Take the 2-minute tour ×
Stack Overflow is a question and answer site for professional and enthusiast programmers. It's 100% free, no registration required.

I have created filtered unique index in one my database table. According to my research if i want to do any operation on that table from asp.net i need to turn on the following set operation to my connection

SET CONCAT_NULL_YIELDS_NULL ON
SET ANSI_PADDING ON
SET ANSI_WARNINGS ON

If i turn the above features, what will be the effect? Is it cause any problem? is there any other better option?

Thanks in advance

share|improve this question

1 Answer 1

None of the three items you are required for you to properly use your index. The single largest factor that determines if an index will be used or not is the construction of the query, and it's evaluation by the query optimizer engine.

But, to go on with what you brought up, let's check the use of the three:

SET CONCAT_NULL_YIELDS_NULL ON

Let's take this statement SET @Name = @FirstName + ' ' + @LastName

If @FirstName is NULL or @LastName is NULL, then your @Name will be NULL. If you do not want this behavior - you want NULL to be treated like an empty string, then you SET CONCAT_NULL_YIELDS_NULL ON

SET ANSI_PADDING ON

This will be deprecated in the future. On SQL Server, this is set to ON by default. As a matter of fact, on newer versions of SQL Server, you cannot even turn it to OFF.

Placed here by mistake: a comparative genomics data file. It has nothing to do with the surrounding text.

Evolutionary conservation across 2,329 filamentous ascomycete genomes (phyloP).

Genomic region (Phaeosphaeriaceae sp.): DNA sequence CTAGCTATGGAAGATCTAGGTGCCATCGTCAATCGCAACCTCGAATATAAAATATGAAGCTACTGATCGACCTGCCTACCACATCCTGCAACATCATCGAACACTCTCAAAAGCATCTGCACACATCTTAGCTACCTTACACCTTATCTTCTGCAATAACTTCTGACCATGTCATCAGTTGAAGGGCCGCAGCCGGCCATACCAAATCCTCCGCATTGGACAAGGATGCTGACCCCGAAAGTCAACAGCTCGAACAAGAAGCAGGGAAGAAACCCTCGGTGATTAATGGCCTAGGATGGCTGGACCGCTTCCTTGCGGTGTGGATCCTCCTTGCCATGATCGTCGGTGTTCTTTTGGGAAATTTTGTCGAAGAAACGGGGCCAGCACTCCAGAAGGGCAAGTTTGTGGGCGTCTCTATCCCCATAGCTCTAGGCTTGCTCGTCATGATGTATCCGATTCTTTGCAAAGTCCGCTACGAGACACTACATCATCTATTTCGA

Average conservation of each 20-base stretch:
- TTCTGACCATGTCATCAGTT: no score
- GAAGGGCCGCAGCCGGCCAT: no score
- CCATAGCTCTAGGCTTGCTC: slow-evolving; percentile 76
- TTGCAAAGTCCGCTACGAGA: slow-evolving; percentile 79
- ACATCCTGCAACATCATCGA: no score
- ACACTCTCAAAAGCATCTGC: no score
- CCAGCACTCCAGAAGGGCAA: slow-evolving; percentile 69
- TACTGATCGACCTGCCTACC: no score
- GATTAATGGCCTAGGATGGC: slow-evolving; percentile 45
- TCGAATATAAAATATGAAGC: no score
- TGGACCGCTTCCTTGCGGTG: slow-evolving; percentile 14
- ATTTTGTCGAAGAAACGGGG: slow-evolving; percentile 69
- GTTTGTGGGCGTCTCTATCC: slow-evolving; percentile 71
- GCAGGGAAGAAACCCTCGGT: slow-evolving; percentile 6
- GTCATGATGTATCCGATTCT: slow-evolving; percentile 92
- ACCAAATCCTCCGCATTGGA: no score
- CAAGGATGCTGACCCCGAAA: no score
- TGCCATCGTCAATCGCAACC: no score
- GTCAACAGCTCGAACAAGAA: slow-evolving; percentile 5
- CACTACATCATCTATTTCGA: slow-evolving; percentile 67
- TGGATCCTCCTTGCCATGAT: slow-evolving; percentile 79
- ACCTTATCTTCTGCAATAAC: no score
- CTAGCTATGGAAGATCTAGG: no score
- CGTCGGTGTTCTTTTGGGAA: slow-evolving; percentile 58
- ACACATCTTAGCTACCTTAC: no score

This affects data storage in a varchar column - for example, if you turn it ON then a value of TEST will be stored along with with a trailing blank space if you turn it to OFF, trailing spaces are removed. Same thing applies to trailing zeroes into a VarBinary column.

SET ANSI_WARNINGS ON

This is for grouping and totaling. If you have a NULL value in any aggregate function, and you want to know that there is a NULL value then you set this to ON. If you do not care to know that a NULL was eliminated from the aggregate, then you turn this to OFF.

share|improve this answer

Your Answer

 
discard

By posting your answer, you agree to the privacy policy and terms of service.

Not the answer you're looking for? Browse other questions tagged or ask your own question.